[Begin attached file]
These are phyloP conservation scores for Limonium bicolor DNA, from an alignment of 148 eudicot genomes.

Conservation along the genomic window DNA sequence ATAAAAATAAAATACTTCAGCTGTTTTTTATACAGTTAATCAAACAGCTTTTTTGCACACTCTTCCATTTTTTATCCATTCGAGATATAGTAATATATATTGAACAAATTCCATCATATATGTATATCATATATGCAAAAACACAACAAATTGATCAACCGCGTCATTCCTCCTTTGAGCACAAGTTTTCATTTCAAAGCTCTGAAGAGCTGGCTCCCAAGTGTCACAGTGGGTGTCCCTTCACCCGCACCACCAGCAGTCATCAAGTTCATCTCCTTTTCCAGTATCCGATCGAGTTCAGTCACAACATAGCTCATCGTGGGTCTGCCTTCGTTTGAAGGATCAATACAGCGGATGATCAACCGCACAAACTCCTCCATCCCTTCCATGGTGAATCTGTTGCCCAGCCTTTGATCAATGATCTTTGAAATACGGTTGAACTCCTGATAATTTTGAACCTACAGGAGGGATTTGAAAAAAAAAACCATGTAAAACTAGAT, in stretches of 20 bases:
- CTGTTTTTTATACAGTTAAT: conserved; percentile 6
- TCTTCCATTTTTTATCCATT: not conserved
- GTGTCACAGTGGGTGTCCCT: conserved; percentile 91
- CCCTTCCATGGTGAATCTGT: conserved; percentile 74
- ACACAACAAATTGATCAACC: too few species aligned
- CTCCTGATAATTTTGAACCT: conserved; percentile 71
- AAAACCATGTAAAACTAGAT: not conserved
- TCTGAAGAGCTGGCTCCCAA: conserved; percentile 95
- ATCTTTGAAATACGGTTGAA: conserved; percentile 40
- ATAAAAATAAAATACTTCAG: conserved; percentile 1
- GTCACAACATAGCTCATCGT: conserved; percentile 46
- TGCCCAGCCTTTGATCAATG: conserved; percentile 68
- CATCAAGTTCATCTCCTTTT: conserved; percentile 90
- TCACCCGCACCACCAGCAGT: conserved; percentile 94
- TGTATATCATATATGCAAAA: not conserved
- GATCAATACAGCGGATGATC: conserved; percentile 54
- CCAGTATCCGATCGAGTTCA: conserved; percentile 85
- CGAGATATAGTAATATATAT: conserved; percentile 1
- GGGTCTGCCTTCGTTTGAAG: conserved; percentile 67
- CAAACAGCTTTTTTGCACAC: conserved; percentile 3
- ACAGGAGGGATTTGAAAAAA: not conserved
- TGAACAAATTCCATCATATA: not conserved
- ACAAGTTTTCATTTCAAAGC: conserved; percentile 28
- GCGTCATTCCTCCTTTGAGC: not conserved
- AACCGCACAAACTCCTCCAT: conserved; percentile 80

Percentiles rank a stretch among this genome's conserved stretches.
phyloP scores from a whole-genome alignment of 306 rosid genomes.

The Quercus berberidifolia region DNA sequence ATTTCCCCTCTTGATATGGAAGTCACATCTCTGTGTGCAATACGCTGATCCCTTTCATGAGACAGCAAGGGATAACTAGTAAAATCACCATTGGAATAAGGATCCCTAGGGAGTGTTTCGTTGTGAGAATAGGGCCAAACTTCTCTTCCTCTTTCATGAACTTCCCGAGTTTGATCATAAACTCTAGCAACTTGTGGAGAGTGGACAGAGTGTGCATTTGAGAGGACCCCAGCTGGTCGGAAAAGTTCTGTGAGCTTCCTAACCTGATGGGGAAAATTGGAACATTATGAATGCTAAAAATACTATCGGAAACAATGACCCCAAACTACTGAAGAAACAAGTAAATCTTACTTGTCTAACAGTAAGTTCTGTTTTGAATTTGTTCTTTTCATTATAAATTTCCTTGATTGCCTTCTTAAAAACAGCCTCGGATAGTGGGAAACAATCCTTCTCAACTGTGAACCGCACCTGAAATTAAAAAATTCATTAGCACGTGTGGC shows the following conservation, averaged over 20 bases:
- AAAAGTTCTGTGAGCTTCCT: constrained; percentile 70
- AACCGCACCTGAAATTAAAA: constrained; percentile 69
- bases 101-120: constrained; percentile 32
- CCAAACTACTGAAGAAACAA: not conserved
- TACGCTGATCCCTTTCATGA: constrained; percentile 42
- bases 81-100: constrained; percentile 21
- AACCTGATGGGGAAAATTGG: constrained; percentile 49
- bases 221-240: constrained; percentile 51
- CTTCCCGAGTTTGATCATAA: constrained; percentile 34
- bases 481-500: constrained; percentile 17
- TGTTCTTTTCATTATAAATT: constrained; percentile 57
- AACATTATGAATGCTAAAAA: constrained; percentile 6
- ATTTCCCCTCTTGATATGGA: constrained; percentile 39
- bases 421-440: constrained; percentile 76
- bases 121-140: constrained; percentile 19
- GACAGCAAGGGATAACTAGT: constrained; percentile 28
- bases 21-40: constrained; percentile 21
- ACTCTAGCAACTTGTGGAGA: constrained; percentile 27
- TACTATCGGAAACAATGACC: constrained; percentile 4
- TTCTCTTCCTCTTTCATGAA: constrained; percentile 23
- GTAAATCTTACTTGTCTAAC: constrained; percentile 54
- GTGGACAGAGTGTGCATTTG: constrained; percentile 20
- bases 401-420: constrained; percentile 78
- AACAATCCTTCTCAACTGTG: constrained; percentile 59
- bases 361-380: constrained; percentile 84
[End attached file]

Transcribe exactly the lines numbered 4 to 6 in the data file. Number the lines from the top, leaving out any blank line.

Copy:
- TCTTCCATTTTTTATCCATT: not conserved
- GTGTCACAGTGGGTGTCCCT: conserved; percentile 91
- CCCTTCCATGGTGAATCTGT: conserved; percentile 74